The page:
To say that all undergraduates are deprived of courses in medicine, law, and business is an overstatement. This deprivation is, in fact, the sole property of those colleges in the most elite undergraduate institutions. The Ivy League institutions, which function as relatively large liberal arts colleges within their larger universities, together with their smaller liberal arts brethren, are the places most likely to eschew any course with an air of professional school within them. Many other institutions, including the public universities, offer BAs in business, criminal justice, or nursing, all of which offer more “professional” courses. If an aspiring doctor wants to study the nature of disease while still in college, he or she would have been better off enrolling at a nursing school. However, aspiring doctors tend not to do that, and even those who do not attend the most elite—and costly—undergraduate institutions end up mimicking the curricular choices of those who do, in the pursuit of Flexner's ideal premedical education.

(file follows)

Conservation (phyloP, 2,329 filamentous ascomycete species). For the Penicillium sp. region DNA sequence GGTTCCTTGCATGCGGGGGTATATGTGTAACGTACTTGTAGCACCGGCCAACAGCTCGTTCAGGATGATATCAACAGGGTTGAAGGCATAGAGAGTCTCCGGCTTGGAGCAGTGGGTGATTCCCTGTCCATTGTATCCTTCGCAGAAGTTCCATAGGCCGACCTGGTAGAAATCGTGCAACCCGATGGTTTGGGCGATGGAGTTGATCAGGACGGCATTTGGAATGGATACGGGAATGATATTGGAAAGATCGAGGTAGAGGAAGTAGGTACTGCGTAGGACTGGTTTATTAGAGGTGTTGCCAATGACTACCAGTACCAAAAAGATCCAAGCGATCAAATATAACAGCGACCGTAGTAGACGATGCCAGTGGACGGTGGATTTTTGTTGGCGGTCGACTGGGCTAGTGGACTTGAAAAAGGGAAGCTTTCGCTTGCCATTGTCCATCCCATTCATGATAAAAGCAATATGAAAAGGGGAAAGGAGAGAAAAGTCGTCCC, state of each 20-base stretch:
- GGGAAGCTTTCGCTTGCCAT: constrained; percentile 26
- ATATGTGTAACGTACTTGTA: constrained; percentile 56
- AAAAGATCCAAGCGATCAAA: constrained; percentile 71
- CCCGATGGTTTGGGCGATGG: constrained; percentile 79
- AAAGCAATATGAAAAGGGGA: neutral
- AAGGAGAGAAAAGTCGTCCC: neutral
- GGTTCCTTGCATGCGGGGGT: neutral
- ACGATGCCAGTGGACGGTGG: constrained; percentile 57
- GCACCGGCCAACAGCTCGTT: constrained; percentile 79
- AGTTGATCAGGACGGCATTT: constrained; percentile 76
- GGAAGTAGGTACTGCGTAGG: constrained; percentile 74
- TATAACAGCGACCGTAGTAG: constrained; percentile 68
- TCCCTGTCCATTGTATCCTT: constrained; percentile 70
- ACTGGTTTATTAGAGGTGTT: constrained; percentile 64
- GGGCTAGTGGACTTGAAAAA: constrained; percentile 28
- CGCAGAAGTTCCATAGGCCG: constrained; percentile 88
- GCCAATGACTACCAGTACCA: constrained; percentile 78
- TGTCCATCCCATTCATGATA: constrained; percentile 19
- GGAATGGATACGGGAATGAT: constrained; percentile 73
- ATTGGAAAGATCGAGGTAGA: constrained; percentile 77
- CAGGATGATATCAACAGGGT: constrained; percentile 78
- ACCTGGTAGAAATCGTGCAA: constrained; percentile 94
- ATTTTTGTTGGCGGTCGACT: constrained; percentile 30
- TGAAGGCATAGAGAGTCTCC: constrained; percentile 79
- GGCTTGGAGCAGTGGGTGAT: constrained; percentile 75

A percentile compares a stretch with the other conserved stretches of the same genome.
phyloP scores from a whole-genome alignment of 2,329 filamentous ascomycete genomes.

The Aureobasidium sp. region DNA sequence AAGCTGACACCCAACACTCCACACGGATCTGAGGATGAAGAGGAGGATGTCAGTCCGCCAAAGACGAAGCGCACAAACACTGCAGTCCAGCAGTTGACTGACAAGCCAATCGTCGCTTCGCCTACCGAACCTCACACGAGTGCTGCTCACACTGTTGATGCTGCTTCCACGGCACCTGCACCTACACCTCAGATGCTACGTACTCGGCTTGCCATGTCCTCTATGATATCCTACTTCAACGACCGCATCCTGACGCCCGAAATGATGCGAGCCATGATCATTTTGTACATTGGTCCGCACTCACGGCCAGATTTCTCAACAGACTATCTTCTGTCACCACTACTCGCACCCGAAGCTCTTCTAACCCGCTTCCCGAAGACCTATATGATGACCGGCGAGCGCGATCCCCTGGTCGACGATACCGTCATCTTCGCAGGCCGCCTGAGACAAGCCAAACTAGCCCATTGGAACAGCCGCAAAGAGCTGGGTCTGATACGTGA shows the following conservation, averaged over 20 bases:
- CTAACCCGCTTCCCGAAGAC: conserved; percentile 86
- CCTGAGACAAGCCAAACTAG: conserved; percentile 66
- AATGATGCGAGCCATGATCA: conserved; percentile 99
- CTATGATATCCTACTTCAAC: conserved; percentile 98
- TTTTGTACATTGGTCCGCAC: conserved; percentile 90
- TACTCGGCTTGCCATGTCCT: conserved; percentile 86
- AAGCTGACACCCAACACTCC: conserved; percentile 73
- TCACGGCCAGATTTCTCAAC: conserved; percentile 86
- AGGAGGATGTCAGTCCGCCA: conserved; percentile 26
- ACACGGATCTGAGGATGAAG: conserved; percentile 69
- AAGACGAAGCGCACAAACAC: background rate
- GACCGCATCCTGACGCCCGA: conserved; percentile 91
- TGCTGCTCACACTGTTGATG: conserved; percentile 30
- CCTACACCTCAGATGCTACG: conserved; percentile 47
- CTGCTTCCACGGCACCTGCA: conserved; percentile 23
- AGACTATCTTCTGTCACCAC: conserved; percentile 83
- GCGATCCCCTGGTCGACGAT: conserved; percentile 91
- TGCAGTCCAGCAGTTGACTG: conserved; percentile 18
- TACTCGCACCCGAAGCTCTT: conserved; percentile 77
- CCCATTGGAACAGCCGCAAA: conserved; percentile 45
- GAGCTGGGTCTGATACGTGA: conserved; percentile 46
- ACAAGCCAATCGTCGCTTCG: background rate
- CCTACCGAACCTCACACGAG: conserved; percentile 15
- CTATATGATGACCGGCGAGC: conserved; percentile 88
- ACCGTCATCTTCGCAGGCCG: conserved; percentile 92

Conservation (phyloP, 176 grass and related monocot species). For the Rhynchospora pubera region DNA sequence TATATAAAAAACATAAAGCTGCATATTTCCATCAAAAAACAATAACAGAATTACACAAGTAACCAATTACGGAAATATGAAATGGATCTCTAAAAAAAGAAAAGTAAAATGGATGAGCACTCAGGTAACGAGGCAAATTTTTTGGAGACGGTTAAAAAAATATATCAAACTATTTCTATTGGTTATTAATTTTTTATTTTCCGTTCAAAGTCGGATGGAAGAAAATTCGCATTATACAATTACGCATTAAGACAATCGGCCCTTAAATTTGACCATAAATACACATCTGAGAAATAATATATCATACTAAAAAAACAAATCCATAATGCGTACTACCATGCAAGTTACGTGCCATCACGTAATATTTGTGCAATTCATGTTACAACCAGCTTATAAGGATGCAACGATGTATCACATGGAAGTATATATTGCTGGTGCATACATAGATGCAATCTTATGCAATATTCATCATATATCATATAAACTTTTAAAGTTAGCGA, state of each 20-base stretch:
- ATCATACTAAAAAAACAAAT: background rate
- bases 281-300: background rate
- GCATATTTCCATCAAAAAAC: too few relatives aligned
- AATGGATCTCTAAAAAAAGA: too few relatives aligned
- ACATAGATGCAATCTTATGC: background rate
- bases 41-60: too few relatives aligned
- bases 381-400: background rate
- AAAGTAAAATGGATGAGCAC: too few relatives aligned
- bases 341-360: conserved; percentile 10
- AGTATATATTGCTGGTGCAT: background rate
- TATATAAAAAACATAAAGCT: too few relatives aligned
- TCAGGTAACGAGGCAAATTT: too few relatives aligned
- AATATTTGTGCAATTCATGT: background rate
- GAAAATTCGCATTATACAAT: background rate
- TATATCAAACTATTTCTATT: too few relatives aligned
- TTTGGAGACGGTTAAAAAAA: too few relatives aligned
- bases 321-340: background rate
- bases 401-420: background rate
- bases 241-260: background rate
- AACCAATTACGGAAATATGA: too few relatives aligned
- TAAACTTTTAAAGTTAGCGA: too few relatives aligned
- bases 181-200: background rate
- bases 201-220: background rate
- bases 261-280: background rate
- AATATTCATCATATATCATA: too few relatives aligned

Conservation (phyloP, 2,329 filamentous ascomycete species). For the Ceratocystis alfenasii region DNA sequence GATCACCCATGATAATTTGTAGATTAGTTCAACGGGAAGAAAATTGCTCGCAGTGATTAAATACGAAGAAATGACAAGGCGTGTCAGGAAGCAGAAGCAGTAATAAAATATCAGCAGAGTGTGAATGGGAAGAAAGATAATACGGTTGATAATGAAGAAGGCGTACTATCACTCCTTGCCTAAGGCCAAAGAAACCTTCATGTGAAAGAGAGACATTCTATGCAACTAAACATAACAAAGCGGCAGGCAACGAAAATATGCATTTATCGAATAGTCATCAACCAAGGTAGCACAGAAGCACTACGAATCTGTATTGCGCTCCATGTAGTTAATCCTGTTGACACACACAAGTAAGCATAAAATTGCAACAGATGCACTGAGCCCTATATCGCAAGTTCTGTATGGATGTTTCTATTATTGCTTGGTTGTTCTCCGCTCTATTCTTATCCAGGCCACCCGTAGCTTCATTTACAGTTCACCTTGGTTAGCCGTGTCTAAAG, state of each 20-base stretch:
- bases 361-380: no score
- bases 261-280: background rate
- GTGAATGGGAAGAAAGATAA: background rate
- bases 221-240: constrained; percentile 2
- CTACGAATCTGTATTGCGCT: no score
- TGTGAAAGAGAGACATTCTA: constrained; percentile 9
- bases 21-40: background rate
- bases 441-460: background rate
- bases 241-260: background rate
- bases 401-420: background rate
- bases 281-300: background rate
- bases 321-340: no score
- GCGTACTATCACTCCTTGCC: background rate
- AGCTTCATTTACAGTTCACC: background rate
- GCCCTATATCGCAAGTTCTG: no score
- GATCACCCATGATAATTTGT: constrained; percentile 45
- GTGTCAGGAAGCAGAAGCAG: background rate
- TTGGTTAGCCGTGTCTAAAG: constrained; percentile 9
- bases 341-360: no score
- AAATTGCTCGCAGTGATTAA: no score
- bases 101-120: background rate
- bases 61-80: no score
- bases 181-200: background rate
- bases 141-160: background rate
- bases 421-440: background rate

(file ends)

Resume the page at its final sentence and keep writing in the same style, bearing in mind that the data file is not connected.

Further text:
Instead of meeting each other in Health Sciences 101 as college first-years, doctors and nurses are separated before they could ever enter such a course. The nursing students begin their nursing school studies with medical science materials, whereas future medical doctors are purposely kept away from such topics. They are also kept away from the nursing students, whom they will not encounter until they reach their clinical rotations years later. The seeds of interprofessional understanding that might have been sown, not just between doctors and nurses but with future pharmacists, social workers, and additional allied health professionals, are cast aside for curricular reasons that might have made sense once but certainly do not now. If students began together in an undergraduate medical science course, they could make more informed decisions about which track in the health professions to choose, even if that track is not in a health field at all. The medical field loses too many bright prospects simply because those students faltered in organic chemistry.